First-generation principal investigator of the Italian cohorts
Flaminio Fidanza (1920-2012) was the first Principal Investigator for the Seven Countries Study in Italy and was involved from the earliest informal surveys of coronary disease risk with pioneers Ancel Keys and Paul White. He selected the town and led the pilot study of the Seven Countries Study protocol, instruments, and methods held in Nicotera, Calabria in fall 1957.
Fidanza obtained his M.D. from the University of Naples in 1945. Apart from a period of study as Rockefeller fellow at the Laboratory of Physiological Hygiene in Minnesota, he stayed connected to Italian academic life, closing his career as full Professor and Director of the Institute of Nutrition and Food Science of the University of Perugia in from 1965 until his death in 2012.
Fidanza was the first major Italian collaborator of Ancel Keys, having met in Naples during Keys’ 1951-52 sabbatical. Through Fidanza’s contacts, clerical workers and executives of Italian banks and industries were effectively recruited to carry out the early informal population comparisons relating diet to blood lipid levels.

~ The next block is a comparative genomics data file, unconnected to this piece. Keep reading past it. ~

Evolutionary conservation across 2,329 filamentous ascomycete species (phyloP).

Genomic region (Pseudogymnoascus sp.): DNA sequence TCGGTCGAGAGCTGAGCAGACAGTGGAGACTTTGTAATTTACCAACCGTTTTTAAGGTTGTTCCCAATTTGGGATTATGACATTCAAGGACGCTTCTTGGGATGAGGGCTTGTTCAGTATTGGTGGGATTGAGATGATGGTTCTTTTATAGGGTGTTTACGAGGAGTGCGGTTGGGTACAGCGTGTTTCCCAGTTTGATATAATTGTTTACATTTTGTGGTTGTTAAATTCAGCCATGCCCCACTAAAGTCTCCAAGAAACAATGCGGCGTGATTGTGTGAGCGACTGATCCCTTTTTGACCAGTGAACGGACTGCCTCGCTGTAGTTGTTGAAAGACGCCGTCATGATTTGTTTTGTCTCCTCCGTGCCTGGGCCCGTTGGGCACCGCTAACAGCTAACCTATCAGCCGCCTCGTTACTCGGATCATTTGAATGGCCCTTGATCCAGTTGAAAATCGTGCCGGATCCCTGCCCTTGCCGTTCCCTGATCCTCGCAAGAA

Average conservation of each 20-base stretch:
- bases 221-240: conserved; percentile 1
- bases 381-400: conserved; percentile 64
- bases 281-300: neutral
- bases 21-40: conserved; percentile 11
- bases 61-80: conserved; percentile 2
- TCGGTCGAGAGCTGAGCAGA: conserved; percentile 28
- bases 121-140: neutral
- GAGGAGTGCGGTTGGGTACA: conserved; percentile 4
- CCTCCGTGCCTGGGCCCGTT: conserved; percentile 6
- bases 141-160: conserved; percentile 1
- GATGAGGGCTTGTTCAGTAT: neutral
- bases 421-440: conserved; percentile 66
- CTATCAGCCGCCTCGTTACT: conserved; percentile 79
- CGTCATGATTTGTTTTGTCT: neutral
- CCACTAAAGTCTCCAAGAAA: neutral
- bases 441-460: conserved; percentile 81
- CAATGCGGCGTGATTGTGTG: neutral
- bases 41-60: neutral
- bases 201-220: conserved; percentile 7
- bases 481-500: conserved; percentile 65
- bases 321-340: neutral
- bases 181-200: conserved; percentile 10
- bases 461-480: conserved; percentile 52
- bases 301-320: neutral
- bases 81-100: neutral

It may also have been Fidanza’s persistence about the importance of individual differences in blood lipid responses to diet that encouraged Keys’ pioneer explorations of the intrinsic level of blood cholesterol and the variability of individual responses to a given dietary change.
It was surely his acquaintance with foods, people, and places in Italy that principally determined the choice of Italian villages in which to test the dietary hypotheses.
Fidanza was an Expert Advisor of several Working Groups of FAO and WHO (1977-1985) and was President of the European Group of Nutritionists (1983-1988).